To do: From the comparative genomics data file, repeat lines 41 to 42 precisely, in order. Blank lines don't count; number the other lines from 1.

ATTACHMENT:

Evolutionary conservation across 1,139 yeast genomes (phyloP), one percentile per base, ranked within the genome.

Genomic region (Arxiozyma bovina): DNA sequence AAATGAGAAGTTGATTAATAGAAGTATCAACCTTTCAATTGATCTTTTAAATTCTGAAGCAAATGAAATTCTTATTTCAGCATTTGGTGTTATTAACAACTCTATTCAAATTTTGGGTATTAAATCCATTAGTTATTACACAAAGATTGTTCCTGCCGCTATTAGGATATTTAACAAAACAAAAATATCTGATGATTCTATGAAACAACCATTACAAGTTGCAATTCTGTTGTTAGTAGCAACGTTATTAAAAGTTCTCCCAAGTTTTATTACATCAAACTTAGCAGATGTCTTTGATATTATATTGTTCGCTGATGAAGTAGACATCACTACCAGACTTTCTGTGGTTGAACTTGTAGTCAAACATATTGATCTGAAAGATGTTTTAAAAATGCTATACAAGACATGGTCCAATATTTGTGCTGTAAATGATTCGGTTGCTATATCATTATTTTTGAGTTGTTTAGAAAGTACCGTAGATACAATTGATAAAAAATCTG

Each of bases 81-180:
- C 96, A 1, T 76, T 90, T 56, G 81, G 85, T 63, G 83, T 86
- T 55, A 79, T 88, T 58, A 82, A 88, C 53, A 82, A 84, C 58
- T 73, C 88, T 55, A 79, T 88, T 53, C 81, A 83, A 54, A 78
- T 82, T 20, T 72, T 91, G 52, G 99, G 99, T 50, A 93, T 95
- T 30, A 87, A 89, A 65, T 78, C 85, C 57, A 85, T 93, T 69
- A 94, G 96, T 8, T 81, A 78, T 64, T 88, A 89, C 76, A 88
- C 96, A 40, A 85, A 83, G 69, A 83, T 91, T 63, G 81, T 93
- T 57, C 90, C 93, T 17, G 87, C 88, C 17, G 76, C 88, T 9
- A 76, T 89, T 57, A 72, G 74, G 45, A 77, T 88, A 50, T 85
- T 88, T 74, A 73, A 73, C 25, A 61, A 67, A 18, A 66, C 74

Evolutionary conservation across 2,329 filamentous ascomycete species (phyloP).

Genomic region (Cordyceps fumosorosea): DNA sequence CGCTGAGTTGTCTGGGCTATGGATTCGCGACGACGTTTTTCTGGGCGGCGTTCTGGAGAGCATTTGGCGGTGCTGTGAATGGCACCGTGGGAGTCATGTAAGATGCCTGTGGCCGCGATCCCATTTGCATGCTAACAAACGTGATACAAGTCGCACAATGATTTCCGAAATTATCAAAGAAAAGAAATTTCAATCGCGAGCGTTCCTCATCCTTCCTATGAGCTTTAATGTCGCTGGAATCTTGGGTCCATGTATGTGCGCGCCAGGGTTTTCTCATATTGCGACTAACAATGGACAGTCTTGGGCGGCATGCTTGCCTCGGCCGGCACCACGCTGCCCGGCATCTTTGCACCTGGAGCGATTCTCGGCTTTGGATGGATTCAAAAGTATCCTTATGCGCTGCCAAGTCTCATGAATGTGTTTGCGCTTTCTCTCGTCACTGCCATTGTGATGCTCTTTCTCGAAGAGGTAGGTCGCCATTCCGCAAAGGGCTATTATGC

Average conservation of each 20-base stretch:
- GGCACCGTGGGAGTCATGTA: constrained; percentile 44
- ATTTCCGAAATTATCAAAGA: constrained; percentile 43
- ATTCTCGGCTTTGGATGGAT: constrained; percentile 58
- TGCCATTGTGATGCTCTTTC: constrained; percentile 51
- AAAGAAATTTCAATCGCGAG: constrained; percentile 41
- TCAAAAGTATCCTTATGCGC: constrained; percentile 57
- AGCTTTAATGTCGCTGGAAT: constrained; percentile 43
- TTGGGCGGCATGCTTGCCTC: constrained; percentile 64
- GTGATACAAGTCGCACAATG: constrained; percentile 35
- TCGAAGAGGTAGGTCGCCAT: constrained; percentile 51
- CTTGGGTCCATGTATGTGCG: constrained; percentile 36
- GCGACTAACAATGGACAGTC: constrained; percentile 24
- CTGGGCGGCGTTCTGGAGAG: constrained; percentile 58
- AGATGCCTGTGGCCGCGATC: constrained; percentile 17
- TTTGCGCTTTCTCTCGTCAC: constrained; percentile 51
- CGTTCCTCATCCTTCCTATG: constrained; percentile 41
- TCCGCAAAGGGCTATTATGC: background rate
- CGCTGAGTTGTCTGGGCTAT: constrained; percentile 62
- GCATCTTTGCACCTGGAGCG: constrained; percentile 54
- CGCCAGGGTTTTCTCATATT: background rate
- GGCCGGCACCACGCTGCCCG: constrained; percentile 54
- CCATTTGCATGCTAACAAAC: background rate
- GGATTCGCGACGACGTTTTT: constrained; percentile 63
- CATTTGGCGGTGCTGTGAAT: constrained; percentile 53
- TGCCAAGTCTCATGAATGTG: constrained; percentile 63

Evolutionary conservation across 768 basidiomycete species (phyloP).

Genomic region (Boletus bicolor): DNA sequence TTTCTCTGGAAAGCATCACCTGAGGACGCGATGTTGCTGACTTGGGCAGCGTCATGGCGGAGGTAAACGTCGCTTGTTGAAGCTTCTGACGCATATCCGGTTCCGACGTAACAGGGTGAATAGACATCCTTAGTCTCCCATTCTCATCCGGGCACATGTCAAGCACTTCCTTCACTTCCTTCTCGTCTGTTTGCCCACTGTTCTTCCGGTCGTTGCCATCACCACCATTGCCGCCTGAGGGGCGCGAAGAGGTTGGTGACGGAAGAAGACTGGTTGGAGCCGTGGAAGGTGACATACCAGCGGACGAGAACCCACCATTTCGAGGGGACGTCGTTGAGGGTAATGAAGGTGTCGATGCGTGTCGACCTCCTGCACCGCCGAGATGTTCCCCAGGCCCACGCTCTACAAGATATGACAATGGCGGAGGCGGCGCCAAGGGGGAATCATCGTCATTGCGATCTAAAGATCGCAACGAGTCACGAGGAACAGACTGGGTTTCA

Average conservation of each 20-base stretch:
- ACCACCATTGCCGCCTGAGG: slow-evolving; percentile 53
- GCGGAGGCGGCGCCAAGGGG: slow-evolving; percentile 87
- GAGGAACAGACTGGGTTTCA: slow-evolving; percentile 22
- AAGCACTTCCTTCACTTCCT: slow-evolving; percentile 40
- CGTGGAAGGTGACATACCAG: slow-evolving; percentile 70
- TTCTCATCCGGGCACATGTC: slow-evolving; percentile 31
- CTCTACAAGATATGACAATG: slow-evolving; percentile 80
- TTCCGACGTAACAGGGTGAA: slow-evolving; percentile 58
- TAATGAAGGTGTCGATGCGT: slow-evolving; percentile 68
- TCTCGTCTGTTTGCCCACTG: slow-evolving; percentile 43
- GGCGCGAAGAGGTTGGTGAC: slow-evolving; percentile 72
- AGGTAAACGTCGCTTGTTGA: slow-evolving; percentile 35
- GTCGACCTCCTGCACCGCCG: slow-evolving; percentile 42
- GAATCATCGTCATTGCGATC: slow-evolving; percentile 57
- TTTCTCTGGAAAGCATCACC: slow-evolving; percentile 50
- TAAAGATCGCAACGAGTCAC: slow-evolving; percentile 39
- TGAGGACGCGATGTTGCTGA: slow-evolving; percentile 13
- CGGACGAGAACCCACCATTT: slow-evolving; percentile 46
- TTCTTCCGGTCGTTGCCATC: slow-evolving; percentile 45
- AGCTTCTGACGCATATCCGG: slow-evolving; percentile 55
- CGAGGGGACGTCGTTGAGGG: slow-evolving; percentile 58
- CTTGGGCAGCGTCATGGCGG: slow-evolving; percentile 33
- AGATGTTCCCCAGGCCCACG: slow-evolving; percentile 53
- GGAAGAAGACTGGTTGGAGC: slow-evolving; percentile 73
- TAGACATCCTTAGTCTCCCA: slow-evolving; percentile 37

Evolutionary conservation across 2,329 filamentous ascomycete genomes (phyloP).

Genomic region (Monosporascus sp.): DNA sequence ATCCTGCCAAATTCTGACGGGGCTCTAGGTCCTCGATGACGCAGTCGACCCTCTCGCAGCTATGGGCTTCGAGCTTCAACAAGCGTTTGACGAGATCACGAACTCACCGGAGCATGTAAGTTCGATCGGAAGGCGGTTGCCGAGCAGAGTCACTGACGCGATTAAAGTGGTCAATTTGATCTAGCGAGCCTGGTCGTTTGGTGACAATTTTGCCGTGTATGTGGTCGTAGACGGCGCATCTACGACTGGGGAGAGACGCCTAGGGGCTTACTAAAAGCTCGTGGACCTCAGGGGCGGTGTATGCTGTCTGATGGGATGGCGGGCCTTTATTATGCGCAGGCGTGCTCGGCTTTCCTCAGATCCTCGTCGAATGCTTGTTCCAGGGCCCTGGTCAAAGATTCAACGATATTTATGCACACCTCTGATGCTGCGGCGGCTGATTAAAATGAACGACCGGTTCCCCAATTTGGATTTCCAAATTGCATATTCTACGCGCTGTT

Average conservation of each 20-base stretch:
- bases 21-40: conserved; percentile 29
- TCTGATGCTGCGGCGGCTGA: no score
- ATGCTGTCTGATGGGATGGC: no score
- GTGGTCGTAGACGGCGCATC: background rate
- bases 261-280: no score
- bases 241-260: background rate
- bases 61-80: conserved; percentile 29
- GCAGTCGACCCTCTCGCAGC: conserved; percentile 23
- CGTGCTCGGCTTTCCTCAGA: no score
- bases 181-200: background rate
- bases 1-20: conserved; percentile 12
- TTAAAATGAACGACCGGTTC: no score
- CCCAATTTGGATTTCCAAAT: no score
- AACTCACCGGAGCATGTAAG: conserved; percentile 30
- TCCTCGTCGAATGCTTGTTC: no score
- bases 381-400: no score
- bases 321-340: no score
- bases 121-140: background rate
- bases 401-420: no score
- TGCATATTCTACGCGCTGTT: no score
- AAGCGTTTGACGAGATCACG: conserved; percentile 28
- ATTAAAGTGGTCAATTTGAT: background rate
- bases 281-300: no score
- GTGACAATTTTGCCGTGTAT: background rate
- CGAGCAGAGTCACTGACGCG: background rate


- TGCCAAGTCTCATGAATGTG: constrained; percentile 63

Evolutionary conservation across 768 basidiomycete species (phyloP).